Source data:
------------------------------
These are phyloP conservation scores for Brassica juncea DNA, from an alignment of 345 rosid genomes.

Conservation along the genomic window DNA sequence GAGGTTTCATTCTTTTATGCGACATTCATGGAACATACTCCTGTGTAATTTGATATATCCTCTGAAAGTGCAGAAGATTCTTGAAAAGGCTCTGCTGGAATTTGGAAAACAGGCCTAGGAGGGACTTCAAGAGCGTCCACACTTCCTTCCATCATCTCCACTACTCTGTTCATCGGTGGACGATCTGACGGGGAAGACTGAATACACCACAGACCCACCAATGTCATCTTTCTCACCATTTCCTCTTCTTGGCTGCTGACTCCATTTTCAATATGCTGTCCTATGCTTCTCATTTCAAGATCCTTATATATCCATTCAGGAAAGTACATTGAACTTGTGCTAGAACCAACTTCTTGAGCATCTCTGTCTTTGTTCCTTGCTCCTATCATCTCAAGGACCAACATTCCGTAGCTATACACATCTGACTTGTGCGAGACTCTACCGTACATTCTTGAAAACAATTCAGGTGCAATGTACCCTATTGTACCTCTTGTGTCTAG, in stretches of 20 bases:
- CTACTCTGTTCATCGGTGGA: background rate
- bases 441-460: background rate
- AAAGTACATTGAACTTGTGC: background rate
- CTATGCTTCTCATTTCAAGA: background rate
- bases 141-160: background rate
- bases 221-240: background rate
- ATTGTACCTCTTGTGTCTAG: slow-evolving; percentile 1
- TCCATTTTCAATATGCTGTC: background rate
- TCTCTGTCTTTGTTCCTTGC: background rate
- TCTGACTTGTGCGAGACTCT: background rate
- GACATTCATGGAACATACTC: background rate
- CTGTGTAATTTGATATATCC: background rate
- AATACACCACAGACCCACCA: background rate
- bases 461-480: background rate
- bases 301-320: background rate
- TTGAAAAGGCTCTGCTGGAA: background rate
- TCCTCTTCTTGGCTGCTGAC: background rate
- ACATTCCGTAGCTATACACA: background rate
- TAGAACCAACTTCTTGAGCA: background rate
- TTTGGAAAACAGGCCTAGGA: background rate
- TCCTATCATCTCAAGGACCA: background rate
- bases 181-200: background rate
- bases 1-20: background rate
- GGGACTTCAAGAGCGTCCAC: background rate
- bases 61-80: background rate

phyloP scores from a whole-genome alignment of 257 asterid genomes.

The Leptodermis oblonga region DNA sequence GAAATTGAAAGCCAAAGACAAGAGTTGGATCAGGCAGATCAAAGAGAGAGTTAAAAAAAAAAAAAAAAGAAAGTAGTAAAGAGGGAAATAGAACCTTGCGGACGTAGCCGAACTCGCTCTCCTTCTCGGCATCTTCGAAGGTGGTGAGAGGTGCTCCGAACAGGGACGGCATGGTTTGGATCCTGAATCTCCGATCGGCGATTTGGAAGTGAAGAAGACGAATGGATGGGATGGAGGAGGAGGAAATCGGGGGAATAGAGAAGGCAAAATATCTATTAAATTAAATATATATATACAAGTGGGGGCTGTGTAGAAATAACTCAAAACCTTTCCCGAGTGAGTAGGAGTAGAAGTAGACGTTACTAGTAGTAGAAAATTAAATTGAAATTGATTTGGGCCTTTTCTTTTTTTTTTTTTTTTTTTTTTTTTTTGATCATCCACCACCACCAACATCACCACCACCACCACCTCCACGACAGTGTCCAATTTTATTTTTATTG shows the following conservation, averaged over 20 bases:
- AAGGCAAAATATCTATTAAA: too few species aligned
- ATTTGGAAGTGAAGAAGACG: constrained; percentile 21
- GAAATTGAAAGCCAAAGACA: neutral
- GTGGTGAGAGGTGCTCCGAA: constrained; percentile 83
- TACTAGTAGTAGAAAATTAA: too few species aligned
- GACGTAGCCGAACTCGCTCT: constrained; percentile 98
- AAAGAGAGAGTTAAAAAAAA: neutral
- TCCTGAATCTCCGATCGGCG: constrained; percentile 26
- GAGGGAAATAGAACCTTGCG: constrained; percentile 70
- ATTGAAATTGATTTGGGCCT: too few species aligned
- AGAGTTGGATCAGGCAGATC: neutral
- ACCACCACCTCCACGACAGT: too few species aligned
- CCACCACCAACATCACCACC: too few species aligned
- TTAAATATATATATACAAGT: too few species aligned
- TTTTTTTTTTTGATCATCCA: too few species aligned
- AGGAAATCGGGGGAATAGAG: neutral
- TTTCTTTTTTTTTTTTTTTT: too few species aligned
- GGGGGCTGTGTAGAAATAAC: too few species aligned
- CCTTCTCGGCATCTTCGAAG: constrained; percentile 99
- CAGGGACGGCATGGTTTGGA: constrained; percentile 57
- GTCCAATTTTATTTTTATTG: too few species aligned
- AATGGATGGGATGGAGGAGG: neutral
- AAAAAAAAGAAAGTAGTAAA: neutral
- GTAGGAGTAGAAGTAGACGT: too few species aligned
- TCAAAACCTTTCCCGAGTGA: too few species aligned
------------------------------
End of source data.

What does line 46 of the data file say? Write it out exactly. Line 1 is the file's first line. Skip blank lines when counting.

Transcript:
- TTTCTTTTTTTTTTTTTTTT: too few species aligned